FAQ - fusion...the battle in our fusors, X-section vs. voltage

If you wonder how/why fusion works, or how/why the Fusor works, look here first.
Post Reply
User avatar
Richard Hull
Moderator
Posts: 13186
Joined: Fri Jun 15, 2001 1:44 pm
Real name: Richard Hull

FAQ - fusion...the battle in our fusors, X-section vs. voltage

Post by Richard Hull » Thu Jun 24, 2021 6:51 pm

We need to look at all fusion possibilities in our fusors. Some of this has been covered to specific degrees before. Based on the Lawson criteria we may completely ignore containment! we are not going to do any power fusion as we work in a "velocity space" fusion scenario where loss is the order of the day related to confinement. In short we are not looking to contain our fusion... We just want to do it....to make it happen. This is easy, as we all know.

What is left of the Lawson criteria for us

Temperature

This is a direct function of voltage in our case. More voltage means more temperature for the colliding nuclei.

fuel type/cross section

The selection of our fuel will determine the fusor's fusion collisional cross section. Easy to fuse nuclei at any given voltage will mean more fusion.

Density (faux confinement in velocity space)

How many neutral fuel atoms are in the reactor per unit volume. Increased ionization opportunity with some possibility of more ion/neutral fusion. This is a peculiarity of fusor based fusion over all other fusion type scenarios.

Amount of nuclei/ions are in the velocity space

As we increase current at any density of neutrals at any given voltage, in any given fuel, we will create more high speed nuclei capable of fusion.

Now, as to fuel

The attached cross sectional chart below speaks volumes. The best fuel is deuterium-Tritium without question. As amateurs, we are not allowed to purchase, obtain or use tritium. D-T fusion is out!!

As amateurs, the voltages that we can reasonably and inexpensively be able to obtain and control in a smallish fusion device might max out at 150 kilovolts, Most will never be able to reach 60 kilovolts. If you can get 150kilovolts then two fuels pop up with the best being deuterium-helium3 at that voltage. While you can buy helium3, it is outrageously expensive in the many thousands of dollars for a very small amount.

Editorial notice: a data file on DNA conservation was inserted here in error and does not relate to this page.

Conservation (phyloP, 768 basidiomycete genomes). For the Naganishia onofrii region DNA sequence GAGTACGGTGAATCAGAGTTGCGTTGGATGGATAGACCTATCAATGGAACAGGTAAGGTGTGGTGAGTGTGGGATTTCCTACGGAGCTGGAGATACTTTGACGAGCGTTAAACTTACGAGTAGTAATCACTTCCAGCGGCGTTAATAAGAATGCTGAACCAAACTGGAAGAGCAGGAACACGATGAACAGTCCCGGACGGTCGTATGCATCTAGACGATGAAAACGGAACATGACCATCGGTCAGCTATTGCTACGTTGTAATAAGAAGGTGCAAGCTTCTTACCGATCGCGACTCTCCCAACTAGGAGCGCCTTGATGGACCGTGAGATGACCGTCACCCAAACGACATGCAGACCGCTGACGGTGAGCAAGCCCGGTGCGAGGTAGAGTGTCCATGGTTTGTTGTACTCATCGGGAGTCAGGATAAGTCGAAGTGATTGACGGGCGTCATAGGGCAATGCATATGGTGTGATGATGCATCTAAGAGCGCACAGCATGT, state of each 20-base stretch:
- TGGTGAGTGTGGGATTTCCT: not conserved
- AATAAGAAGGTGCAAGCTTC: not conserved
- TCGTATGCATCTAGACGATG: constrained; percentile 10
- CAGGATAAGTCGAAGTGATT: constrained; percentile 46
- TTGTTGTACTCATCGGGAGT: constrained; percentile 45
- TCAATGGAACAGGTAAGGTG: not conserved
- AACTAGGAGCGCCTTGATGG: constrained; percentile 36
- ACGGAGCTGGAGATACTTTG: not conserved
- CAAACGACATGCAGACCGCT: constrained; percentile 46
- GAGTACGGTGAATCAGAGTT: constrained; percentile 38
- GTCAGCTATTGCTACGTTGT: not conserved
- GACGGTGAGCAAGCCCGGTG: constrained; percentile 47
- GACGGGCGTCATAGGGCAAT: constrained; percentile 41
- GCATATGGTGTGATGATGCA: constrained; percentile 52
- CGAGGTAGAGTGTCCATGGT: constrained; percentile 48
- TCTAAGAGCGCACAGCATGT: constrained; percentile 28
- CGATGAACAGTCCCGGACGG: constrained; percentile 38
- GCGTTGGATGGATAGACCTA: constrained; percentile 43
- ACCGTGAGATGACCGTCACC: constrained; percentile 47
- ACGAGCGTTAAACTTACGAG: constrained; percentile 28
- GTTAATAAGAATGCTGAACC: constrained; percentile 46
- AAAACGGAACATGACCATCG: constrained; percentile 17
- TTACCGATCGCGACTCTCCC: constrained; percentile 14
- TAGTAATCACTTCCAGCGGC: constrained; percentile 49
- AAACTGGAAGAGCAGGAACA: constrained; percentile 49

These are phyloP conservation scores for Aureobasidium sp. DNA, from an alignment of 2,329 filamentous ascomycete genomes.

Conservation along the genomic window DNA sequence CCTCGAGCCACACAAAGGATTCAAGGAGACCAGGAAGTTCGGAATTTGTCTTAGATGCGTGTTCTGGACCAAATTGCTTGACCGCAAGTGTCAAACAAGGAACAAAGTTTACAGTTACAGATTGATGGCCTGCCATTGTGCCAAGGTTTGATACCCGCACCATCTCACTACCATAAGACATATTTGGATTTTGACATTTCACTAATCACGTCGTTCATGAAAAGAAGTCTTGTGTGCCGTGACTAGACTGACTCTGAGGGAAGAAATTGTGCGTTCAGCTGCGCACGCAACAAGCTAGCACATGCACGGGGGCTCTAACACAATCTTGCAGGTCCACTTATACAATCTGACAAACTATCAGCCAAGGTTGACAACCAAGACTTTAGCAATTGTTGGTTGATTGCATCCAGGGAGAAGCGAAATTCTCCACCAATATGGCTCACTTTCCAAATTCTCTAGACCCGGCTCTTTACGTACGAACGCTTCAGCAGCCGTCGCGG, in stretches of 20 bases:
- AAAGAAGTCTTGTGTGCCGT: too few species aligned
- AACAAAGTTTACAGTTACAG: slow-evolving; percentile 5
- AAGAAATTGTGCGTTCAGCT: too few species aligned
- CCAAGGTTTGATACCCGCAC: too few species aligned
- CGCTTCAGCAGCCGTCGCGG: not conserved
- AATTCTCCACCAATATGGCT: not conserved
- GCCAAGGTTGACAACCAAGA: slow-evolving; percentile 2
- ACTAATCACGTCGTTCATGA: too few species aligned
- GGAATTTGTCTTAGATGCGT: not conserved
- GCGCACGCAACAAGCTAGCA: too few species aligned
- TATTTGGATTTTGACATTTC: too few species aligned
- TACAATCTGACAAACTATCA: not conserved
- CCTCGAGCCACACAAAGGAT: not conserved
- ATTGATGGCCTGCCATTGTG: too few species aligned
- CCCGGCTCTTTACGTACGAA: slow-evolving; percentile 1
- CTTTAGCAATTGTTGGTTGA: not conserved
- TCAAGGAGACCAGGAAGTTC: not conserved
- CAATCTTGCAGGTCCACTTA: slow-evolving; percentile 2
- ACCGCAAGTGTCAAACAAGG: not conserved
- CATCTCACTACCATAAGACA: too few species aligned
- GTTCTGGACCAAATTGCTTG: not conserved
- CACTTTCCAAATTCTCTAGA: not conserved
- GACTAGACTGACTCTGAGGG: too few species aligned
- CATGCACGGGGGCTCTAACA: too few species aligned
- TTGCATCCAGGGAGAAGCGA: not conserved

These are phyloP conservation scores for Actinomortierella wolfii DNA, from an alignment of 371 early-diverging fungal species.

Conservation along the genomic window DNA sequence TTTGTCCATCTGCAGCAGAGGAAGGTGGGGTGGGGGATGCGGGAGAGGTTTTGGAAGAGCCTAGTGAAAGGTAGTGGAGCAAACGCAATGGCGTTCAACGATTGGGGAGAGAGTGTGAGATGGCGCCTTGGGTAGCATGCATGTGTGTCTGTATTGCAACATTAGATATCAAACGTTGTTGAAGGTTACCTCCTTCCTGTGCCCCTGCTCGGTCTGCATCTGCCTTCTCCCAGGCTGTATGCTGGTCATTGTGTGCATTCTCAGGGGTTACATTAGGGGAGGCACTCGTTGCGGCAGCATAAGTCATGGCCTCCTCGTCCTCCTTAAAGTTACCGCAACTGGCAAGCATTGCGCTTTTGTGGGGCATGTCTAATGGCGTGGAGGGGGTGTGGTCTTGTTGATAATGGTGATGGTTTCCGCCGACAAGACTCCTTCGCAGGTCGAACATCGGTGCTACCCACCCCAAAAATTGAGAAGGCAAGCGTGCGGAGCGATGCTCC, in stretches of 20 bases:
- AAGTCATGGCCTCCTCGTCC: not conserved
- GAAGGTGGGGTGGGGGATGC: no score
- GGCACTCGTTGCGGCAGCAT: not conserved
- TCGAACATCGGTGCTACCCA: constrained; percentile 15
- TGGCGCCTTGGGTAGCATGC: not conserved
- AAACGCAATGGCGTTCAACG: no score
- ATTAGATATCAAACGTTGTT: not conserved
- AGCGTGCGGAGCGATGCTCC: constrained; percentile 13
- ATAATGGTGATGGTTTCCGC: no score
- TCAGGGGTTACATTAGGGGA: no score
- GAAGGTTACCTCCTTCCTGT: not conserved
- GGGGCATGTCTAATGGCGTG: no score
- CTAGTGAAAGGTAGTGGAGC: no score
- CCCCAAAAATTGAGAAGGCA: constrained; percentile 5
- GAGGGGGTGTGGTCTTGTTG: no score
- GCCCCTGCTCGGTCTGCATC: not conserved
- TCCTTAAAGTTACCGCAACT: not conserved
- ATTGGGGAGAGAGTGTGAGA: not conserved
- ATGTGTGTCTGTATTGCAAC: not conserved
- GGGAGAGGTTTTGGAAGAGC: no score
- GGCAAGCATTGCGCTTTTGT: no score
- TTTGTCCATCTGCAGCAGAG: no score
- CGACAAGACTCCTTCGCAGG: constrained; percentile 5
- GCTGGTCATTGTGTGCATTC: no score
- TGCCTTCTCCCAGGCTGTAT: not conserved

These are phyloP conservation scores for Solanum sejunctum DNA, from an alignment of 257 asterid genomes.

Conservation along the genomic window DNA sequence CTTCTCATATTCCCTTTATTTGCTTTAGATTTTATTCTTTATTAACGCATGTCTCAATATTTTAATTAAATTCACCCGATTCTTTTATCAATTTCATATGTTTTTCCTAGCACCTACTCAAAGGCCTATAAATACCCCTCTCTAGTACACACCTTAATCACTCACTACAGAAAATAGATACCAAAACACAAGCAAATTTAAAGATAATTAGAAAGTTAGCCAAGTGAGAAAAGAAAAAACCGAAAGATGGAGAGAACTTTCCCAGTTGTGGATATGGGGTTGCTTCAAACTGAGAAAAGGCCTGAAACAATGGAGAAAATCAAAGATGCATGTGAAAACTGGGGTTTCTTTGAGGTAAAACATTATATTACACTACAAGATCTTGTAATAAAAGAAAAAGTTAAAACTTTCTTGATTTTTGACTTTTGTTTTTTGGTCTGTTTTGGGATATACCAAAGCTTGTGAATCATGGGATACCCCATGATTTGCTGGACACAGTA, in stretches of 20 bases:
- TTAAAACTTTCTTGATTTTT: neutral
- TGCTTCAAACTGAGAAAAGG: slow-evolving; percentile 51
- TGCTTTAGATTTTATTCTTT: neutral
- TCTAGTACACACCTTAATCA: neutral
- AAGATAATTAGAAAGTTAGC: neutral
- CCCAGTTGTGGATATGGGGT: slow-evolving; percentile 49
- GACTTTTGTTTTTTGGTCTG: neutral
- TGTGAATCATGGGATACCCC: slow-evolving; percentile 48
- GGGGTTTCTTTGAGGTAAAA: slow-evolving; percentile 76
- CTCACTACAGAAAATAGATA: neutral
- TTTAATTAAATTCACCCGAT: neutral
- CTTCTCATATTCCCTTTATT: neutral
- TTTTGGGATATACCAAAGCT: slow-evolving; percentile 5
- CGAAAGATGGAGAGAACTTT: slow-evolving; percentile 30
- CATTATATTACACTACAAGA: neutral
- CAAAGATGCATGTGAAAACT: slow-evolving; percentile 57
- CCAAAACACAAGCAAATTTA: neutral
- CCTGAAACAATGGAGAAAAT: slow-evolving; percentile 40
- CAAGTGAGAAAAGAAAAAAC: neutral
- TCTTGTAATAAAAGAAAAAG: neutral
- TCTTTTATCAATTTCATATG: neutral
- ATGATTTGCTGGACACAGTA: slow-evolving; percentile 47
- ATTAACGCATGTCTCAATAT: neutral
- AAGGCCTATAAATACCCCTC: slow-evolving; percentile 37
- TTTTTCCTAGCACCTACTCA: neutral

We note that deuterium-deuterium, D-D, is an all around best choice due to costs. D-D also satisfies all the Lawson criteria above relative to required voltages and currents that the amateur can get ready access to. Thus all amateur fusion will forever be limited to D-D fusion efforts. Another positive is we only need purchase and be concerned with a single fuel gas. No mixing required and the gas is available to the amateur relatively inexpensively via tanked gas at high pressure or via electrolysis in a PEM reversible fuel cell at STP or slightly above.

Continuing to deal with the Lawson criteria above having knocked down the fuel and density issues, we come to the most important and most limiting issue in amateur fusion......Temperature, which is voltage.... Here comes the rub. D-D fusion while possible, is voltage limited. We see the curve in the chart below has a nice sloped rise. we must also note the ever decreasing rate of cross sectional rise or return on voltage increase. It is seen that another 50kv increase after 150 kv applied just doesn't win much more fusion for the exceedingly more dangerous and complex apparatus needed to go higher in voltage. In the end, the most gain in real neutron numbers via cross section for D-D fusion is seen between 35 and 120kv. After that you are pushing a stalled bus up a mountain road. virtually nothing is gained from 150kv to 1megavolt applied!

Serious and killer info. on D-D limits

There are but 3 order of magnitude increases in cross section for D-D fusion!
1. 6kv-13kv...hardly noticeable on a neutron counter.
2. 13kv-28kv...Very noticeable and where most in-it-to-win-it DIY folks make the neutron club and then disappear forever.
3. 28kv to 150kv....Where the real action is in D-D fusion. The activation zone. The amateur research and discovery zone. The zone of max D-D fusion at the amateur level.

Above 150kev is the end of all gained D-D fusion results. The dead zone of wasted energy per unit fusion result.

The last chance for increased fusion over 150kv applied